Tugboat runs aground on Alaska Peninsula, stranding crew and barge

casey.grove@adn.comNovember 14, 2012 

A tugboat hit an island off the Alaska Peninsula late Tuesday and ran aground, leaving its five-person crew in need of rescue and stranding a barge it was towing, according to the Coast Guard.

The crew members were plucked from the tug by two Coast Guard helicopters and were uninjured, the Coast Guard said. The tugboat and barge remain marooned 22 miles east of Cold Bay in Southwest Alaska.

A call for help came in about 9 p.m. Tuesday. The 78-foot Polar Wind was taking on water after hitting Ukolnoi Island, Coast Guard Petty Officer David Mosley said.

The tugboat was towing a 250-foot barge, the Unimak Trader, that grounded nearby with heavy equipment, fuel and more than a million pounds of frozen seafood aboard, according to the Alaska Department of Environmental Conservation.

At the time of the grounding, the wind was reportedly blowing 40 mph with 6- to 8-foot seas, the Coast Guard said.

"The towline broke, and as they were trying to reestablish the tow, they ended up going aground," Mosely said. "They're not physically attached to each other, but they're aground in the same general location."

Environmental conservation officials said the tug and its barge grounded on the south side of Ukolnoi Island. It had been traveling from Sand Point to Dutch Harbor, 206 miles southwest of the grounding site, the DEC said.

The Coast Guard launched an MH-65 Dolphin helicopter from the deck of the cutter Sherman in the Bering Sea and a larger MH-60 Jayhawk helicopter and HC-130 Hercules plane from Kodiak. The Hercules kept tabs on the situation from above, Mosley said.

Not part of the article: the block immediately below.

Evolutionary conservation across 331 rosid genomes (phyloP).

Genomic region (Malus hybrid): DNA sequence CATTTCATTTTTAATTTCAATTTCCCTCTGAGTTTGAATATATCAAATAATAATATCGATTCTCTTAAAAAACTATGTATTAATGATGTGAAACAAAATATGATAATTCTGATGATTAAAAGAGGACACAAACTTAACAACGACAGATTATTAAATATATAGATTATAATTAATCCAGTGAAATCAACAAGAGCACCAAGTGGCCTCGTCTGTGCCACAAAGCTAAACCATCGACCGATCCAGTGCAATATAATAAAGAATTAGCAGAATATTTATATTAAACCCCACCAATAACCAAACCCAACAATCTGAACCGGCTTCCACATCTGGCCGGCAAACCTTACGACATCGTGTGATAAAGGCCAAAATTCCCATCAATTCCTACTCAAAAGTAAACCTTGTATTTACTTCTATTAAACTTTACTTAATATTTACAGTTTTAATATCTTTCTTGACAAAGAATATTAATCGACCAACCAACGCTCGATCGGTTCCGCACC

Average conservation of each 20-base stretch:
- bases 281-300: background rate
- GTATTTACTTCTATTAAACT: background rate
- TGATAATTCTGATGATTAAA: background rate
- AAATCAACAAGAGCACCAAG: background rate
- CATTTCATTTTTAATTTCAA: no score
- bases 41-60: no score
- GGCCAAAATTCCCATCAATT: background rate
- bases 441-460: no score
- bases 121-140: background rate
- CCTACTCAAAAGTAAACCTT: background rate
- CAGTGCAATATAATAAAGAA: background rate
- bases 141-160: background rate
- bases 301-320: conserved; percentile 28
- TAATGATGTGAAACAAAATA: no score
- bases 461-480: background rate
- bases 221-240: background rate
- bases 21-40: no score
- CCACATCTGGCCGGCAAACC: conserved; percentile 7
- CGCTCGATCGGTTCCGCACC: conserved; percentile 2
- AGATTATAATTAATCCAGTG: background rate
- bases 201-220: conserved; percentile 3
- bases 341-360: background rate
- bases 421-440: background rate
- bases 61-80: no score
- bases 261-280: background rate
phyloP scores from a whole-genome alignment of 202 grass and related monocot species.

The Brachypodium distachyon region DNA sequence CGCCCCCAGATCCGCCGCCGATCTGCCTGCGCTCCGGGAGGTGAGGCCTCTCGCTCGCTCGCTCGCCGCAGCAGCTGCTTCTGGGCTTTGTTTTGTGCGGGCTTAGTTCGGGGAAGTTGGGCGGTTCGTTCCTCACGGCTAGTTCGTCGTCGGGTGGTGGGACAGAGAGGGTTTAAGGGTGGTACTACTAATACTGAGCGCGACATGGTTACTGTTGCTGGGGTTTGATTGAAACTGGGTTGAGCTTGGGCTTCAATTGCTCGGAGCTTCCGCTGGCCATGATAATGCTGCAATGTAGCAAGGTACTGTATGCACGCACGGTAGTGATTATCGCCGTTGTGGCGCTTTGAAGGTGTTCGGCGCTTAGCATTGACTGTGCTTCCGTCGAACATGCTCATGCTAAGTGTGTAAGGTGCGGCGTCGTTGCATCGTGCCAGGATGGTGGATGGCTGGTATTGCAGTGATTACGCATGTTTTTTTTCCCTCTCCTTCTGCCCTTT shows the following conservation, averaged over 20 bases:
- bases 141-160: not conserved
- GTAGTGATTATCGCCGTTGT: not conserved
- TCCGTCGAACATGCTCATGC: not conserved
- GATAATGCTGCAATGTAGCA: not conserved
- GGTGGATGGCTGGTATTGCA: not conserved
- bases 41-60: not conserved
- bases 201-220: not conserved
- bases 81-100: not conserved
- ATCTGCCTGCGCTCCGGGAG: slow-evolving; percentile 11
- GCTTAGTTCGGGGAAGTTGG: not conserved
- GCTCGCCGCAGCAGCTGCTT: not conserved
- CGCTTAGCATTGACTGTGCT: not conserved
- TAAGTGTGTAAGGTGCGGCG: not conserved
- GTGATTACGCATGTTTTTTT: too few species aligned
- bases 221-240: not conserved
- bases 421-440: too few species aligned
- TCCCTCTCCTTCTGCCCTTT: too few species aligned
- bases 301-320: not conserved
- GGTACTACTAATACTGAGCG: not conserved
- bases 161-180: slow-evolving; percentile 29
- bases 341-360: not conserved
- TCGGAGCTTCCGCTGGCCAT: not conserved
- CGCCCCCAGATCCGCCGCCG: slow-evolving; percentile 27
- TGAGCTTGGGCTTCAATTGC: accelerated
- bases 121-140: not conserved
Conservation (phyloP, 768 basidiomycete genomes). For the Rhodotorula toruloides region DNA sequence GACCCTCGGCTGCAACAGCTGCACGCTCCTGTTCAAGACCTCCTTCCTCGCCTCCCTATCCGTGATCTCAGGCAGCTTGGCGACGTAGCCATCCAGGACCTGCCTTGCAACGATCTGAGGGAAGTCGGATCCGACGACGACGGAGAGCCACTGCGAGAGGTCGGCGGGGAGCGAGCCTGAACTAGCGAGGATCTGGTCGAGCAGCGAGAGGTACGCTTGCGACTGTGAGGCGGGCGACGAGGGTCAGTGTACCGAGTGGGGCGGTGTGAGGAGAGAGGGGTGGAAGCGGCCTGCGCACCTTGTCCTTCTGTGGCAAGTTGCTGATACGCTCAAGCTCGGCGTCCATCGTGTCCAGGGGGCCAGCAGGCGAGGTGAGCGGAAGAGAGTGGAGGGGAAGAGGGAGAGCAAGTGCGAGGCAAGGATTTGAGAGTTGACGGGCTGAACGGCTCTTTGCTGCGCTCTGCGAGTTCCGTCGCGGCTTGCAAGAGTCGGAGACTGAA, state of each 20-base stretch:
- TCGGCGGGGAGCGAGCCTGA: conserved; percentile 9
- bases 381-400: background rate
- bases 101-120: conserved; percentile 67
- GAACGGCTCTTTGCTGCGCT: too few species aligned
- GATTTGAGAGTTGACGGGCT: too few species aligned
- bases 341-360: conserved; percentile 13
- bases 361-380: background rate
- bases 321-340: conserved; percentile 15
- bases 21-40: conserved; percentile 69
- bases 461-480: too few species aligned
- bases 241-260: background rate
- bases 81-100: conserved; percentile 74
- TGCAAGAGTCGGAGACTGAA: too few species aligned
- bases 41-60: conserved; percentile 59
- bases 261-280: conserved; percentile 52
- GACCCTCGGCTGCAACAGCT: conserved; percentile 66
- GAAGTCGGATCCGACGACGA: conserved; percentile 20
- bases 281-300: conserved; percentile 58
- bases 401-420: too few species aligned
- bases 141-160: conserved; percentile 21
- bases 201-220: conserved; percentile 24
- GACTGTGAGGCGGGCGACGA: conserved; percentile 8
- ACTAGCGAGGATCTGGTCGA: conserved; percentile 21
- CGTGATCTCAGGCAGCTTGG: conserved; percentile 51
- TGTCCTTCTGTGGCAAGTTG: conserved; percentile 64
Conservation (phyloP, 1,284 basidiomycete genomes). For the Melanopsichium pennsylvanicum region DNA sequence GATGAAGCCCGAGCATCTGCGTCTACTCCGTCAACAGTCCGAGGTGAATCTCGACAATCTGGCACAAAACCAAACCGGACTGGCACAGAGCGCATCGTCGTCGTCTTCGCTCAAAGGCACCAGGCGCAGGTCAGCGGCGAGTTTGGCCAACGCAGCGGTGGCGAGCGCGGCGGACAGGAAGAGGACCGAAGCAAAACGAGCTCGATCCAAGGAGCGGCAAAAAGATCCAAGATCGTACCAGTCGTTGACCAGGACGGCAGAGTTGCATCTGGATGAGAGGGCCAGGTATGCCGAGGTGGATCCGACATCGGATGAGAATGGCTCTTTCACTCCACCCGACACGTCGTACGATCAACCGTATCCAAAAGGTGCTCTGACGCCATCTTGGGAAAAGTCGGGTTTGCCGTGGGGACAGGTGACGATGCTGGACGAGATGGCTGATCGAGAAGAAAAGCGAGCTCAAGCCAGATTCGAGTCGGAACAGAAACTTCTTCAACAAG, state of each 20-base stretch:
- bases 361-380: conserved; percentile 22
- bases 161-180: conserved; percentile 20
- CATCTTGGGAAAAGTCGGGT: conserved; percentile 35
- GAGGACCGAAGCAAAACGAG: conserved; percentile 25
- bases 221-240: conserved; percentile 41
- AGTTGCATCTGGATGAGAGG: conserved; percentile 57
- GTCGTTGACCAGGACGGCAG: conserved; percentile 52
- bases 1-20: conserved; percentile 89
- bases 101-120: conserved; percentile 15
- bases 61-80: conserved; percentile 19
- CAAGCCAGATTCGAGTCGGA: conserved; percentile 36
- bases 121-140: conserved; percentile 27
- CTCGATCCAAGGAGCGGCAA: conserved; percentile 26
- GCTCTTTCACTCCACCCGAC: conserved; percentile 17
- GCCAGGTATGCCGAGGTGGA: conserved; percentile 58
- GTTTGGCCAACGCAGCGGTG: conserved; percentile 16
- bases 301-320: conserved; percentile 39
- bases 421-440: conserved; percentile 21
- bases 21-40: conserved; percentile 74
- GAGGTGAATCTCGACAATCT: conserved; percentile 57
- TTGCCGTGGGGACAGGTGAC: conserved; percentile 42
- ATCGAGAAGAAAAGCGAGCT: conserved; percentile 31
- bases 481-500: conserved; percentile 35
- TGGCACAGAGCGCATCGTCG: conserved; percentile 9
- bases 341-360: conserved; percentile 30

The Dolphin arrived about 2:15 a.m. Wednesday and dropped off a rescue swimmer to lighten its load before hoisting three of the five crew members onto the chopper, Mosley said.

A short time later, the Jayhawk arrived and pulled aboard the rescue swimmer and two remaining crew members, the Coast Guard said. All five from the crew were flown to Cold Bay.

According to the Coast Guard, the Polar Wind carried about 18,500 gallons of fuel, and the barge held about 5,000 gallons of fuel and 90 refrigerated cargo containers. Only 30 of the containers were in use, holding about 1,475,000 pounds of frozen seafood products, according to the DEC. On the barge's deck are a crane, a forklift and generators, the DEC said.

The crew of a Coast Guard Hercules flying over the marooned vessels to check for any signs of pollution Wednesday saw no leaking fuel or lubricants, said Ty Keltner, a spokesman for the DEC.

"No sign whatsoever," Keltner said.

Northland Services, which owns the tug and barge, hired Global Diving and Salvage in the hopes of retrieving the tugboat, the barge and the cargo, the Coast Guard said. Northland has also contracted with Alaska Chadux to deal with any pollution issues, the Coast Guard said.

In the Wednesday statement, environmental conservation officials noted that at least three endangered species live in the immediate vicinity of Ukolnoi Island and Pavlof Bay, including Steller's eiders that spend their winters there, and sea otters and sea lions that also call the area home.

Rain, snow and wind gusting to 45 mph were in the area forecast for Wednesday night.

Reach Casey Grove at casey.grove@adn.com or 257-4589.

 

 

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